During the early years of GABS, Steve and his team worked hard to get the likes of America’s Stone Brewing or Sierra Nevada involved in the knowledge that such pioneering breweries would pique the interest of both attendees and other brewers.
“We would always approach the breweries that we thought would have the greatest appeal and cachet before we approached others,” Steve says. “Because we knew if we could get the hot breweries then others would follow.
“We were doing that forever and a day with GABS. It’s the same with any festival, whether big or small, they want to get the cool kids first because they will sell tickets.”
When working out the lineup for Juicy Fest, Matt says the fact they had a smaller venue with tickets capped at 1,200 for each session meant they had to make smart choices as to who they wanted to attend. Attendees such as Bracket and One Drop have sizeable reputations, particularly for their IPAs, but rarely, if ever, appear on tap in Brisbane.
“We really tried to balance the lineup with people from all around the country and with people we’re friends with,” he says, adding that they're planning to invite mates from overseas to attend in future years when international travel and shipping isn't so burdensome.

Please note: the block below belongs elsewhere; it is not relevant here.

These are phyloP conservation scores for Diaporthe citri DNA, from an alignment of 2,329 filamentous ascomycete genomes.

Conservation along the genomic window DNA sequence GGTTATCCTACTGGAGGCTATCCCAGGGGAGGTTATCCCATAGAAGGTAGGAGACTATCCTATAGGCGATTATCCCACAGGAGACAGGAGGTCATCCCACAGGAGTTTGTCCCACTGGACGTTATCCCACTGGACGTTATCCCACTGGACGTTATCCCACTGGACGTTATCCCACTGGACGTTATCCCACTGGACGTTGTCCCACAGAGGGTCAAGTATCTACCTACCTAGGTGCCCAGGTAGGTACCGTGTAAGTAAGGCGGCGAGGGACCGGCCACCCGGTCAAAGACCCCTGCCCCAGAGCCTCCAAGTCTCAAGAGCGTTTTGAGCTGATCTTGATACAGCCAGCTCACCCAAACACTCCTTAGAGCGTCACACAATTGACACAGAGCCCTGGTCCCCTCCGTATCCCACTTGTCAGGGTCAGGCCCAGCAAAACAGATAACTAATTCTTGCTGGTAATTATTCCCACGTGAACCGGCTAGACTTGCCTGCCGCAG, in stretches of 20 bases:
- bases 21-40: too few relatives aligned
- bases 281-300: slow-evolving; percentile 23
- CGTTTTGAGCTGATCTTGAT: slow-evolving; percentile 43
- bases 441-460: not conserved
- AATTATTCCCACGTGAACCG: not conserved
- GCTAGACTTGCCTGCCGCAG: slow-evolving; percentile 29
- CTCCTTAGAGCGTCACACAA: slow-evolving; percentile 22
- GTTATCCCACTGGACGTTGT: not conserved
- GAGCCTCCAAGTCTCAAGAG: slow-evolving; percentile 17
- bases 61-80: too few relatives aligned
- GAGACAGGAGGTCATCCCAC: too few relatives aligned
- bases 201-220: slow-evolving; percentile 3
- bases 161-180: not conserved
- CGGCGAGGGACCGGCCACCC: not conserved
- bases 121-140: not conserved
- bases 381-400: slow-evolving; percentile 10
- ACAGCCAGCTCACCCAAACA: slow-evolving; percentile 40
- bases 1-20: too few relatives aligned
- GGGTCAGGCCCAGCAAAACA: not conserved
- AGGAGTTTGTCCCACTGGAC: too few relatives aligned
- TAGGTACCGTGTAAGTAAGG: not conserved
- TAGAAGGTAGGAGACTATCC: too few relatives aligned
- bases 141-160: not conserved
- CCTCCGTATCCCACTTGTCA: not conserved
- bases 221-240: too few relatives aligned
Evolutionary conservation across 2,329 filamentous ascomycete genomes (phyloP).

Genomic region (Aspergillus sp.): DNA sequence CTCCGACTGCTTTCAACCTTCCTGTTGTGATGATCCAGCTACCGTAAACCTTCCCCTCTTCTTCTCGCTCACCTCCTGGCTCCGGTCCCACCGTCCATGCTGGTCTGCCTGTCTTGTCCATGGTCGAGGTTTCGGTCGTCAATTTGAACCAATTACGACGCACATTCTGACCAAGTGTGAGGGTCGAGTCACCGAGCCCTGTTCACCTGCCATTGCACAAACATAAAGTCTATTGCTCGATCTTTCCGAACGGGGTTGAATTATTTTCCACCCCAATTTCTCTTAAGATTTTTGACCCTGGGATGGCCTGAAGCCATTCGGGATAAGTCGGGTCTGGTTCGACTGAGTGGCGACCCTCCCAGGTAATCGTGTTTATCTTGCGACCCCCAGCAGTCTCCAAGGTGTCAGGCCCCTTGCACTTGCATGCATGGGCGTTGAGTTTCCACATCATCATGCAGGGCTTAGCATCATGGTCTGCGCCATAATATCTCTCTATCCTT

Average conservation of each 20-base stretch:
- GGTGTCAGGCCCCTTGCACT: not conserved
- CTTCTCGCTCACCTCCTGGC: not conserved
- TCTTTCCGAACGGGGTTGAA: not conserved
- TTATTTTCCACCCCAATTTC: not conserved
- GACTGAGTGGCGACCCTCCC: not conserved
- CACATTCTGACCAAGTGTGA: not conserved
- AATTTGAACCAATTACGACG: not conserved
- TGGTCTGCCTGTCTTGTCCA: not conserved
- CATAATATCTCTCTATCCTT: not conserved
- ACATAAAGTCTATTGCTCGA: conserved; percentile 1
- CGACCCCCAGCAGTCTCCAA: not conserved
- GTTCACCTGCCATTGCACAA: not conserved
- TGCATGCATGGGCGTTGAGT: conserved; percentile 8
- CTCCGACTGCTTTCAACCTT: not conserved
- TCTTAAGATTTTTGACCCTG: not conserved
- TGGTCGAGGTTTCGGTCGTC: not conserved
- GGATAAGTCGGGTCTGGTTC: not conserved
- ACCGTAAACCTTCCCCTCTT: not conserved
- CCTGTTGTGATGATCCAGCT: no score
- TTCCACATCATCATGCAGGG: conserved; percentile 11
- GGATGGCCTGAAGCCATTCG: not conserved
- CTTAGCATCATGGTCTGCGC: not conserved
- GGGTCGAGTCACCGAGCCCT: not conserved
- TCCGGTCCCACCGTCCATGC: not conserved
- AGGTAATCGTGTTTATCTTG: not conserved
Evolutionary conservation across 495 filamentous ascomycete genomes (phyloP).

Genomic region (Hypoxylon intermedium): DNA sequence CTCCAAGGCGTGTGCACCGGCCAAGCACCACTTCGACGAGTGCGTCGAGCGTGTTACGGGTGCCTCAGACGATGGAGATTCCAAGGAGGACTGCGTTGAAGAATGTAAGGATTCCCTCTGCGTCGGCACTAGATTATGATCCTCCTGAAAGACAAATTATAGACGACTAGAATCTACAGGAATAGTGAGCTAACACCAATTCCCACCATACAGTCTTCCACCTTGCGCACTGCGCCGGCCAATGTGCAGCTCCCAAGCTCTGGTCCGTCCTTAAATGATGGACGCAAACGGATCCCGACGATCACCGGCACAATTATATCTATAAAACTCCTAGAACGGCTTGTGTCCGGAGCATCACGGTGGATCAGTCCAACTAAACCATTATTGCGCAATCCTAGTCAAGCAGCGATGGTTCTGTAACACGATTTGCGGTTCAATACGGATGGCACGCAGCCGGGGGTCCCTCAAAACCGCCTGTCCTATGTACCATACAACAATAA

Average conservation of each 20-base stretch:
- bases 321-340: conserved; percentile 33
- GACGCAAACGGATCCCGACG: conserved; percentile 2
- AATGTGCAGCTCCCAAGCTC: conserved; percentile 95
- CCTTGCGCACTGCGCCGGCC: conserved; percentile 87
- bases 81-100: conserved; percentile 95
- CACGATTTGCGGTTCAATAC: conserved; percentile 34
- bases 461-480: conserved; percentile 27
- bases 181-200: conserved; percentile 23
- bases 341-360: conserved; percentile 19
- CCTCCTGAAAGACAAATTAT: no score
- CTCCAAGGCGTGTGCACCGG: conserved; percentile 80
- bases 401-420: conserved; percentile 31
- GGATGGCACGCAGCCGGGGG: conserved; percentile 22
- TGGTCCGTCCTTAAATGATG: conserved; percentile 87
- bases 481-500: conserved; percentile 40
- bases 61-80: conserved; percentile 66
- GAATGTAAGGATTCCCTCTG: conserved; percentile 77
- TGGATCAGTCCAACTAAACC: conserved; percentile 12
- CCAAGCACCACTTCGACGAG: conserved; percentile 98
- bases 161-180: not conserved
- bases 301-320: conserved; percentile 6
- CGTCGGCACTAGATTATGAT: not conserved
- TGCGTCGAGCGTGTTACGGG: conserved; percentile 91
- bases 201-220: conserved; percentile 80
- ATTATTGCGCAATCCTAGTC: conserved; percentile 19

It’s a view reflected by DJ, who says breweries making similar styles to Mountain Culture are the ones they end up bouncing a lot of ideas off, collaborating with and, ultimately, attending events with.
“We all work in similar areas,” he says. “I think you’d expect a lot of the same folk at a mixed culture festival because they do work together and push each other.”
But whatever the size, style or ethos of a festival, the overall experience is what ultimately drives success.
“There are so many options for consumers now in terms of craft or independent beer,” Steve says. “So you have to double down on creating a special experience above all else.
“When we first came up with the idea of GABS, it was all about the beer at the top of the pile. Now creating a great experience is probably number one, and I’d say the importance of the beer has dropped down – a little bit anyway – the priority list.”
If you're reading this in time, we've got a handful of all-inclusive Juicy tickets up for grabs in a giveaway for members of our beer club, The Crafty Cabal. Sign in or sign up here before midnight on June 8 to enter.
We're also running giveaways for beer club members this month to win tickets to Bendigo On The Hop, Crafted on the Gold Coast, Blobfish and Froth Town. You know what they say: you gotta be in it to win it!